Obama: ‘We need to’ work out debt deal within 10 daysWASHINGTON — President Barack Obama said Sunday that “we need to” work out a debt deal within the next 10 days as he convened a meeting with congressional leaders, aiming to fashion a deficit reduction package for the next 10 years.
WASHINGTON — President Barack Obama said Sunday that “we need to” work out a debt deal within the next 10 days as he convened a meeting with congressional leaders, aiming to fashion a deficit reduction package for the next 10 years.
Obama and the eight top House and Senate leaders hours after House Speaker John Boehner abandoned plans to negotiate a massive $4 trillion deal for reducing the debt.
As the meeting opened, Obama and the leaders sat around the table in Sunday casual dress. Asked whether the White House and Congress could “work it out in 10 days,” Obama replied, “We need to.”
Despite Boehner’s preference for a smaller, $2 trillion plan for deficit reduction, White House aides said Sunday that Obama would press the lawmakers to accept the larger deal. Republicans object to its substantial tax increases and Democrats dislike its cuts to programs for seniors and the poor. The aides, however, left room for negotiations on a more modassembled in the White House Cabinet Room for a rare Sunday session, less than 24 est approach.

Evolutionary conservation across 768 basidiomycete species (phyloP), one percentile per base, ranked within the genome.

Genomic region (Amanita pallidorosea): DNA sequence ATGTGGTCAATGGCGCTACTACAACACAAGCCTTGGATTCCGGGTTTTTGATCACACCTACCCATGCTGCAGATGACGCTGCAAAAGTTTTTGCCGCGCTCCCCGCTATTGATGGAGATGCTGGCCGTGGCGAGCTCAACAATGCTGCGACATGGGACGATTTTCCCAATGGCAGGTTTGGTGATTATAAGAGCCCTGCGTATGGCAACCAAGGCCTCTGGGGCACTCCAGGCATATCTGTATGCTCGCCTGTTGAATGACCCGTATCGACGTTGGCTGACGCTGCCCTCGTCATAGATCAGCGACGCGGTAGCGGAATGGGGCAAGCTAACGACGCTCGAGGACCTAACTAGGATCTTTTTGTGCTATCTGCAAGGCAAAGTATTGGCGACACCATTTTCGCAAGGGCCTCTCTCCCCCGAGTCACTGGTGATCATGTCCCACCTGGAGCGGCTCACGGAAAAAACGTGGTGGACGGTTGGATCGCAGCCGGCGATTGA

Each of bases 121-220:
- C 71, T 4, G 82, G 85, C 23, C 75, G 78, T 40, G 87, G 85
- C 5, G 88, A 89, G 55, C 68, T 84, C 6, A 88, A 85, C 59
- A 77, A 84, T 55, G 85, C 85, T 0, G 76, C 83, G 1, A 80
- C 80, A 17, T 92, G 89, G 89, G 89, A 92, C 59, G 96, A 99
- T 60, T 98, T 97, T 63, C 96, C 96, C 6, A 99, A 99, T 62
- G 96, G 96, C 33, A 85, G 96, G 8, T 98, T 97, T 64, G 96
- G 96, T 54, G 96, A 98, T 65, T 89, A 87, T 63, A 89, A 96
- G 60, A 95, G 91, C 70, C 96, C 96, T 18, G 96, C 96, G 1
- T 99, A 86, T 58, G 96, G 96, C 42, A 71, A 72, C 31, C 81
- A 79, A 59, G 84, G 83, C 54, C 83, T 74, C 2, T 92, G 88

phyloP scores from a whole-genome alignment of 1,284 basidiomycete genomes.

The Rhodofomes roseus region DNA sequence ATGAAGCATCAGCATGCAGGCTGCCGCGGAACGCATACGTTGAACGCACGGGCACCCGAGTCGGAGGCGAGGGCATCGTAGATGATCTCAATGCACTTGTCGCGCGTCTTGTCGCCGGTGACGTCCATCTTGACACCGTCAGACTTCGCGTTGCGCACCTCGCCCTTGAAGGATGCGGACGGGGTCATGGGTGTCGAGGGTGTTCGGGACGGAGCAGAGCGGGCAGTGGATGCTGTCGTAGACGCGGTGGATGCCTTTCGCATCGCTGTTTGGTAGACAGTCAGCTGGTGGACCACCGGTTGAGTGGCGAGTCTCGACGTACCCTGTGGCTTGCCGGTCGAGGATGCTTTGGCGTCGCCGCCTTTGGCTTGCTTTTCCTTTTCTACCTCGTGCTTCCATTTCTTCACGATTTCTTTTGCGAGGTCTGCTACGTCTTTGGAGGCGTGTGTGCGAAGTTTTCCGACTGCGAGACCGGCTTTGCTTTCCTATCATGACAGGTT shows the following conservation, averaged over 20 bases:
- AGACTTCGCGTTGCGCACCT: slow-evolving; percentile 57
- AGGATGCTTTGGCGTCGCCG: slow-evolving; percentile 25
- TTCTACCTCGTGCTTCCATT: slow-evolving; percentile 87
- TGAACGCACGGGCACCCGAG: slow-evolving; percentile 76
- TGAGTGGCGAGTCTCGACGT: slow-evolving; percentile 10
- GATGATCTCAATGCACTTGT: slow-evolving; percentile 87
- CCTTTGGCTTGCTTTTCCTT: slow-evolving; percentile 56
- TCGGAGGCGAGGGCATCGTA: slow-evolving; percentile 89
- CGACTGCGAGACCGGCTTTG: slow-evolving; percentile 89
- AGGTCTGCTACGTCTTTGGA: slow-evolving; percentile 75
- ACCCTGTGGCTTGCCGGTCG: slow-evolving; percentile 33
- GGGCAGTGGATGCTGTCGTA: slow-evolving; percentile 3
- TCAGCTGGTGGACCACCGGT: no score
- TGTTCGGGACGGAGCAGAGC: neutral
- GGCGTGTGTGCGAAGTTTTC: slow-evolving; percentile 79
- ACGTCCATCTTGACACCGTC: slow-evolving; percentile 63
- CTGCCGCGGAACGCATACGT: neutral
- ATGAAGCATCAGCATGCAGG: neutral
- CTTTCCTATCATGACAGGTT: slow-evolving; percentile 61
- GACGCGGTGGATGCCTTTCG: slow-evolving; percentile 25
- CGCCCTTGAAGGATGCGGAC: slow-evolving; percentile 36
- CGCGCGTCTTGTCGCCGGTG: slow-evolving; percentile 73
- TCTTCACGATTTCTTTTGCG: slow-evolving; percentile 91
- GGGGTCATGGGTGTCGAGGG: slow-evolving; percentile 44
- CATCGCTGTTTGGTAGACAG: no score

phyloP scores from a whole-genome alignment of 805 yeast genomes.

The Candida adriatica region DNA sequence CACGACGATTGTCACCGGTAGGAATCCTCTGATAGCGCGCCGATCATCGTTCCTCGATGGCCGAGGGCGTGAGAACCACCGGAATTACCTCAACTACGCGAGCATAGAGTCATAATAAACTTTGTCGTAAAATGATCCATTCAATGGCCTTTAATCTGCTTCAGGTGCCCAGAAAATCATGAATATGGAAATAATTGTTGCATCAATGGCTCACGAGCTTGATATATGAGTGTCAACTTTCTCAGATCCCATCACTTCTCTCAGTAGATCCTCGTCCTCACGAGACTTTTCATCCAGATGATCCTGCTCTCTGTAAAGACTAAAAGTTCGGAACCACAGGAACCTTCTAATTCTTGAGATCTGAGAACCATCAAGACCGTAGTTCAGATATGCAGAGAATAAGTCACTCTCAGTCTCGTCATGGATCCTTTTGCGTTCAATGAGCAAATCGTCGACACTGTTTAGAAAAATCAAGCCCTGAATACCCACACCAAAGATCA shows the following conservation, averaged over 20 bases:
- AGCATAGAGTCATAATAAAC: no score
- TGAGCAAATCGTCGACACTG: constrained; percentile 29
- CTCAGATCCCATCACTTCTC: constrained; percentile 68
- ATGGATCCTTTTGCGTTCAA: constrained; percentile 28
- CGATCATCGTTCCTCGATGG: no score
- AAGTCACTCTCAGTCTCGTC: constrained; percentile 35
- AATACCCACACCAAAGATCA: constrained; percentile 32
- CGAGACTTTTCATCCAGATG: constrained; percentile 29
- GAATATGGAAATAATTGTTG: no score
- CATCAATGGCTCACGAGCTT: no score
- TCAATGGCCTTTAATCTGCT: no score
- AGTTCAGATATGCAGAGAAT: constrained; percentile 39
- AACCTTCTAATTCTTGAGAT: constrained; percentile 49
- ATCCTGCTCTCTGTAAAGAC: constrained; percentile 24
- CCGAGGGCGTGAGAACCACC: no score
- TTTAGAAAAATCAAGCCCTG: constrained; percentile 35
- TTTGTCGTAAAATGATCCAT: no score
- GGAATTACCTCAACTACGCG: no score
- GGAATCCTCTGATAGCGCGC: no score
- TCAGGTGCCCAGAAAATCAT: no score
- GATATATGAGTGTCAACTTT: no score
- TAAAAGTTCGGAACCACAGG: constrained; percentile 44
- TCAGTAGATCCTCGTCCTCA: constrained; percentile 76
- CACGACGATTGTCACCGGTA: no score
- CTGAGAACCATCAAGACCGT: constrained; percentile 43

“He’s not someone to walk away from a tough fight,” White House chief of staff William Daley said. “Everyone agrees that a number around $4 trillion is the number that will ... make a serious dent in our deficit.” But embedded among the tough words was rhetoric that acknowledged the “big deal’s” prospects had become uncertain at best.
“We’re going to try to get the biggest deal possible,” said Treasury Secretary Timothy Geithner.
It was an abrupt change from 24 hours earlier. Republicans late Saturday rejected the $4 trillion proposal, the largest of three under consideration, because its tax increases would doom it in the GOP-led House, Speaker John Boehner said.
The Ohio Republican informed Obama that a package of about $2 trillion, which bipartisan negotiators had identified but not agreed to, was more realistic.
Senate GOP leader Mitch McConnell of Kentucky left little doubt that the $4 trillion deal was dead.
“I think it is,” McConnell said. Raising taxes amid 9.2 percent unemployment, he added, “is a terrible idea. It’s a job killer.”
The statements threw into question the extent to which the Sunday meeting, called for 6 p.m. EDT, would move the talks toward a resolution as an Aug. 2 deadline loomed.
That’s when the nation would begin to default on its debts, administration officials say, if no deal is reached to raise the borrowing limit from $14.3 trillion.